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Eugene Melnyk

Mark Blinch

Eugene Melnyk has sold most of his holdings in Biovail Corp., effectively ending his involvement with the pharmaceutical firm he founded in the 1980s.

Mr. Melnyk filed a notice with the U.S. Securities and Exchange Commission yesterday saying he had sold 9.6 million shares in Biovail since the start of the year, leaving him with just 232,000 remaining.

The biggest chunk, 7.4 million shares, was sold last Thursday, for about $117-million (U.S.).

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"There was no real magic to the timing of it," Mr. Melnyk told Business News Network yesterday. "It was just time for me to exit out of Biovail and focus on my other businesses."

Kenneth Howling, who worked with Mr. Melnyk at Biovail and is now vice-president of one of his new ventures, Trimel Biopharma Holdings Inc., said "he wants to focus on actively growing businesses where he has more direct ownership and influence."

Mr. Melnyk has had little direct involvement in Biovail management since he quit as executive chairman in 2006. However, he provoked a proxy fight with Biovail's new managers in 2008, complaining about the direction they were taking and proposing a new board of directors and a change of management. At one point he floated the idea of taking the company private.

Mr. Melnyk lost that battle at a shareholder vote, although in 2009 he negotiated to get one director of his choosing on the Biovail board.

The company has pushed forward to concentrate on drugs that treat disorders of the central nervous system, a strategy Mr. Melnyk once characterized as "pharmaceutical suicide." The Biovail founder wanted the company to continue making generic versions of difficult-to-manufacture drugs.

Mr. Melnyk's position has softened since then. He said yesterday that Biovail isn't necessarily wrong in its new strategy, but he thinks the risks are higher than if it had taken another path.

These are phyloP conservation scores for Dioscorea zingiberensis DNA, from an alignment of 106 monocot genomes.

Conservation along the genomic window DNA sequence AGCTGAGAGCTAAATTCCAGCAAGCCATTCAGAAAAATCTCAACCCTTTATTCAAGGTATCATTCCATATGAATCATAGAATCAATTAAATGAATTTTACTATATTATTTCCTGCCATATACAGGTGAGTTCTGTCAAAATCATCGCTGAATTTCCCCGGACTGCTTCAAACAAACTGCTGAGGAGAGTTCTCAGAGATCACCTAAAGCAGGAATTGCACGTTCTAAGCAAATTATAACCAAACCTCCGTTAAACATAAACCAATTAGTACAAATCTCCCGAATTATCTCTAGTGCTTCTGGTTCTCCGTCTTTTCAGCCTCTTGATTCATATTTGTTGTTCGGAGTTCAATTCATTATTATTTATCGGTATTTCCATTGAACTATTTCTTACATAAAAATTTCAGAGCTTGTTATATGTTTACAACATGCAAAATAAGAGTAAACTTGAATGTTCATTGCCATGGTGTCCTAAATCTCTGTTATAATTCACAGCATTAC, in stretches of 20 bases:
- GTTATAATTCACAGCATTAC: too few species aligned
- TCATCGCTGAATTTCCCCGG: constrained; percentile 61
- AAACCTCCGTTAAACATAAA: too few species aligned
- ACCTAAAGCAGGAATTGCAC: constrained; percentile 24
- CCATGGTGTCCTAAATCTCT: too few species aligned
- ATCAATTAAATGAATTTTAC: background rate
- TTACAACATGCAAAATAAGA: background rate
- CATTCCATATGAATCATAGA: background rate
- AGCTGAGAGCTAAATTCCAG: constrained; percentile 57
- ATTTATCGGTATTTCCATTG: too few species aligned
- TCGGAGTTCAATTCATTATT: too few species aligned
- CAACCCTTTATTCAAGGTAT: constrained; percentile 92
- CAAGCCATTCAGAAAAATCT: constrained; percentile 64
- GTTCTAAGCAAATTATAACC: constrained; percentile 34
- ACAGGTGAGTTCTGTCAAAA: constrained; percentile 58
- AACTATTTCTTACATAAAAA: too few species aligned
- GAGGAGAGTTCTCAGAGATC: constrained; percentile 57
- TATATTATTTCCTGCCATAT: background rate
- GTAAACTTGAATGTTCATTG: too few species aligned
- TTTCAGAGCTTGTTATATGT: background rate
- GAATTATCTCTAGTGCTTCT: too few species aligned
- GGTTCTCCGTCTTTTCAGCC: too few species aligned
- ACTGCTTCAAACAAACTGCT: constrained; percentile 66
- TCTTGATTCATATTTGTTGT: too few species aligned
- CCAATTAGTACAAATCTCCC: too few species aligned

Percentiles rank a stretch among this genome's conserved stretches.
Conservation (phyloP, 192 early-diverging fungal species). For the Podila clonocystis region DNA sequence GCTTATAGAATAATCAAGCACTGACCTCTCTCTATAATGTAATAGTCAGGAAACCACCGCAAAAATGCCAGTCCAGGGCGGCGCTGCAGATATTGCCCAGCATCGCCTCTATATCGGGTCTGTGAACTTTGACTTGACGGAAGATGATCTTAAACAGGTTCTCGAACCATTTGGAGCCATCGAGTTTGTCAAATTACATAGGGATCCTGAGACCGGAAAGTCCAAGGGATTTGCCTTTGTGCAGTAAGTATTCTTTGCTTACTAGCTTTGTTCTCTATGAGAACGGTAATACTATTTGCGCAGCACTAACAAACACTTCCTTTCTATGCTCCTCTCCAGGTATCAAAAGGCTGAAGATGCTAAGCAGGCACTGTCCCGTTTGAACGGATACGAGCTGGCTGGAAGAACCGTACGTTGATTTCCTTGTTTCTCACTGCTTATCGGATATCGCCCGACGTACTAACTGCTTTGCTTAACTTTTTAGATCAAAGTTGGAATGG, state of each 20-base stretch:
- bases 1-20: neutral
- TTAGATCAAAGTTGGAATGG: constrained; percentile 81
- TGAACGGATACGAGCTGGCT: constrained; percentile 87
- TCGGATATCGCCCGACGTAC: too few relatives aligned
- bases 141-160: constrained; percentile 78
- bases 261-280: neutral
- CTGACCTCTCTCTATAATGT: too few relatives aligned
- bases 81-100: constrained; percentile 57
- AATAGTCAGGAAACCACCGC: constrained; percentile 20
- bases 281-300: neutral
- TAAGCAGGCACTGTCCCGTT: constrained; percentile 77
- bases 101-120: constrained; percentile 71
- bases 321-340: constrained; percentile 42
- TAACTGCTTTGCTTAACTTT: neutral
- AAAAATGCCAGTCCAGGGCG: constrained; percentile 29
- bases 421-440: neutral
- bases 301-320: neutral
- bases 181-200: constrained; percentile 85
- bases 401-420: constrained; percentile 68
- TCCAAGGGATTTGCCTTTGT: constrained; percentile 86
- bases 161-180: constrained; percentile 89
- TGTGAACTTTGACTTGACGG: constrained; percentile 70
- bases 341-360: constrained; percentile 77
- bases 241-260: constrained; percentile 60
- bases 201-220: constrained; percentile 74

Biovail had no comment on its founder's share sale yesterday.

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While Mr. Melnyk was the largest shareholder at Biovail for most of its history, last year he began to reduce his holding substantially. A few months ago New York investment firm BlackRock Inc. emerged as the largest Biovail shareholder with 8 per cent of the stock.

In the past Mr. Melnyk held as much as 25 per cent of the company's shares.

As well as his ownership of the Ottawa Senators hockey team, Mr. Melnyk is involved in a variety of business ventures. At Trimel he is attempting to improve on certain existing drugs by developing technology to deliver more precise doses. Mr. Howling said the new company is still "years away" from having a commercial product.

Other companies in Mr. Melnyk's portfolio include Fusion Brands Inc., which uses pharmaceutical advances to create beauty products, and PurGenesis, which incorporates natural plant materials in therapeutic products.

BIOVAIL (BVF)

Close: $16.27, up 16¢

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About the Author
Reporter, Report on Business

Richard Blackwell has reported on Canadian business for more than three decades. At the Financial Post and the Globe and Mail he has covered technology, transportation, investing, banking, securities and media, among many other subjects. Currently, his focus is on green technology and the economy. More

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